Drinking is healthy, exercise is healthy, and doing a little of both is even healthier, Danish researchers reported on Wednesday.
People who neither drink nor exercise have a 30 to 49 percent higher risk of heart disease than people who do one or both of the activities, the researchers said in the European Heart Journal.
"The main finding is there seems to be an additional beneficial effect of drinking one to two drinks per day and doing at least moderate physical activity," said Morten Gronbaek of the University of Southern Denmark, who led the study.
Several major studies have found that light to moderate drinking — up to two drinks a day on a regular basis — is associated with a lower risk of heart disease, and some have also found this leads to a lower risk of some cancers.
But the Danish study, one of the largest of its kind to examine the combined effect of drinking and exercise, found there were additional protective effects gained from doing both.
The researchers collected information on the drinking and exercise habits of nearly 12,000 men and women aged 20 years or older between 1981 and 1983.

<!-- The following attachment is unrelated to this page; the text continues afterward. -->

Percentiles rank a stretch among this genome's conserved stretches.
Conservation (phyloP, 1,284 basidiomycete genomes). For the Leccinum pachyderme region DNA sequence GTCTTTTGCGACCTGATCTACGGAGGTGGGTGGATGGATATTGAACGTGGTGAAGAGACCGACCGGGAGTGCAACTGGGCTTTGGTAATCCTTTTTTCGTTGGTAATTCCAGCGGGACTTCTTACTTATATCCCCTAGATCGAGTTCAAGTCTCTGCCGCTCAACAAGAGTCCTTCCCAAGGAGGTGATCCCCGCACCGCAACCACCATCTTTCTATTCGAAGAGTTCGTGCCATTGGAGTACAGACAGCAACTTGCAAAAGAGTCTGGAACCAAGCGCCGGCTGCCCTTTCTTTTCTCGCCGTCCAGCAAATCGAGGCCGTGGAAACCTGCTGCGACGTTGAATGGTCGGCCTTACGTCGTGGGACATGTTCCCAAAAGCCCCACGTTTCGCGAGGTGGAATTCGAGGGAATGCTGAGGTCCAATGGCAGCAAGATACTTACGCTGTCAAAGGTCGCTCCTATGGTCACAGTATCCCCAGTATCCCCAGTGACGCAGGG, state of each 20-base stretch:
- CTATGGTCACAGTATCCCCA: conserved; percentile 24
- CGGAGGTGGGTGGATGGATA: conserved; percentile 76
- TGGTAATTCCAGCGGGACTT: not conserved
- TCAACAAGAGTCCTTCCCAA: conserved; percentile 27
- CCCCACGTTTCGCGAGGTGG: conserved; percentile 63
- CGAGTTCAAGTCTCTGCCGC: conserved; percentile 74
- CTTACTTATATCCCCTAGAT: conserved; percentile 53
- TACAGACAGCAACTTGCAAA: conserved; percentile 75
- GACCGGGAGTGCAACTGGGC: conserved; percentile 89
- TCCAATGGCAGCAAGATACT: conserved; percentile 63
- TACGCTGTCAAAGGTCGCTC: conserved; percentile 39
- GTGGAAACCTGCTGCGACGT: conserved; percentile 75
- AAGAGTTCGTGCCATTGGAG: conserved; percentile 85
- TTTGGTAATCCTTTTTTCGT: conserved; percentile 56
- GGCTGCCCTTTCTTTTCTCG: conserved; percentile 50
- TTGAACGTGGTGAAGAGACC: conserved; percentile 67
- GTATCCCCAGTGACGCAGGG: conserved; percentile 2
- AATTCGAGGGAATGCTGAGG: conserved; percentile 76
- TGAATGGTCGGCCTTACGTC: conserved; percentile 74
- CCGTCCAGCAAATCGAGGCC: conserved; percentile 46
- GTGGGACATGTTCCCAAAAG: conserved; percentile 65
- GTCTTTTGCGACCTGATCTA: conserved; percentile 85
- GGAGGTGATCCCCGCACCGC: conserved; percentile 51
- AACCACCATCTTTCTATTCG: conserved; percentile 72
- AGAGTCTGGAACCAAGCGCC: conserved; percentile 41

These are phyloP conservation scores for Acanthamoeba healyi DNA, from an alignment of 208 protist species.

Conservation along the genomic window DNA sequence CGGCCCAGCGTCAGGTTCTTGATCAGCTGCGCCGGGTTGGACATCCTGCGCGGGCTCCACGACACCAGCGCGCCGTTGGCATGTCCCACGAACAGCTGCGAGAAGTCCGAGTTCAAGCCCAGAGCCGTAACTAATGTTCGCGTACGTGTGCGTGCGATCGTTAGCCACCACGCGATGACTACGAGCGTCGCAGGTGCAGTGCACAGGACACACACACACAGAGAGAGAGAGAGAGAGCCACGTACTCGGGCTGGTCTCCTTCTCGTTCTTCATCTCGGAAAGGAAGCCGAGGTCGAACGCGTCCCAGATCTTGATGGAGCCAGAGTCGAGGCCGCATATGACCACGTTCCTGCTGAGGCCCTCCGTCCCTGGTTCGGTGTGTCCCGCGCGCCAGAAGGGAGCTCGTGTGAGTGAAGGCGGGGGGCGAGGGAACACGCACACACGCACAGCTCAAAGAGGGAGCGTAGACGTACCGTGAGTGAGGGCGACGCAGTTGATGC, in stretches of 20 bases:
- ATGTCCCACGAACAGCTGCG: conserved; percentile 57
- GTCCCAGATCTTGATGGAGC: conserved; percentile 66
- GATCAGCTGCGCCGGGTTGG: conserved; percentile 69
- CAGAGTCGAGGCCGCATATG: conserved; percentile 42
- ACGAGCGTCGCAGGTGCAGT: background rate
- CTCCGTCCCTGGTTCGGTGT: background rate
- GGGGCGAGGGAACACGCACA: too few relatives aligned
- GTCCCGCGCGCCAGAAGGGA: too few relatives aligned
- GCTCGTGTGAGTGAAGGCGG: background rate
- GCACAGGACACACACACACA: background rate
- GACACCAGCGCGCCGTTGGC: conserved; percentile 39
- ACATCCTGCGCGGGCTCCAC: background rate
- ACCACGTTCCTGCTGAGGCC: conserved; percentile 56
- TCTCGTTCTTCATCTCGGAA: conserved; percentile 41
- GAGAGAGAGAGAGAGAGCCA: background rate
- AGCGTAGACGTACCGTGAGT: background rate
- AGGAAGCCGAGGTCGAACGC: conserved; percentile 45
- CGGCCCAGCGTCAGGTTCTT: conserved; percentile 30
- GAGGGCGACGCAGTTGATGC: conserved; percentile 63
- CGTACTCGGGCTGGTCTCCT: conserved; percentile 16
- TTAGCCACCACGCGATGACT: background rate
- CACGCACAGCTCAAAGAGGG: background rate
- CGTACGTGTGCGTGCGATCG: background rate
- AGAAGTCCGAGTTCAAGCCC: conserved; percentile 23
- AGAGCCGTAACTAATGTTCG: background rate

Over the next 20 years, some 1,200 of the participants died from heart disease and about 5,900 died from other causes.
Non-drinkers had a 30 percent to 31 percent higher risk of heart disease compared to moderate drinkers, no matter the amount of physical activity they undertook. Moderate consumption was defined as between 1 to 14 drinks per week.
But teetotallers who exercised at least moderately were able to reduce their risk of heart disease, an important finding for people who abstain because of religious beliefs or other health issues such as pregnancy, the researchers said.
People who had the lowest risk of dying from any cause were physically active, moderate drinkers while those at highest risk were the physically inactive, heavy drinkers, the study found.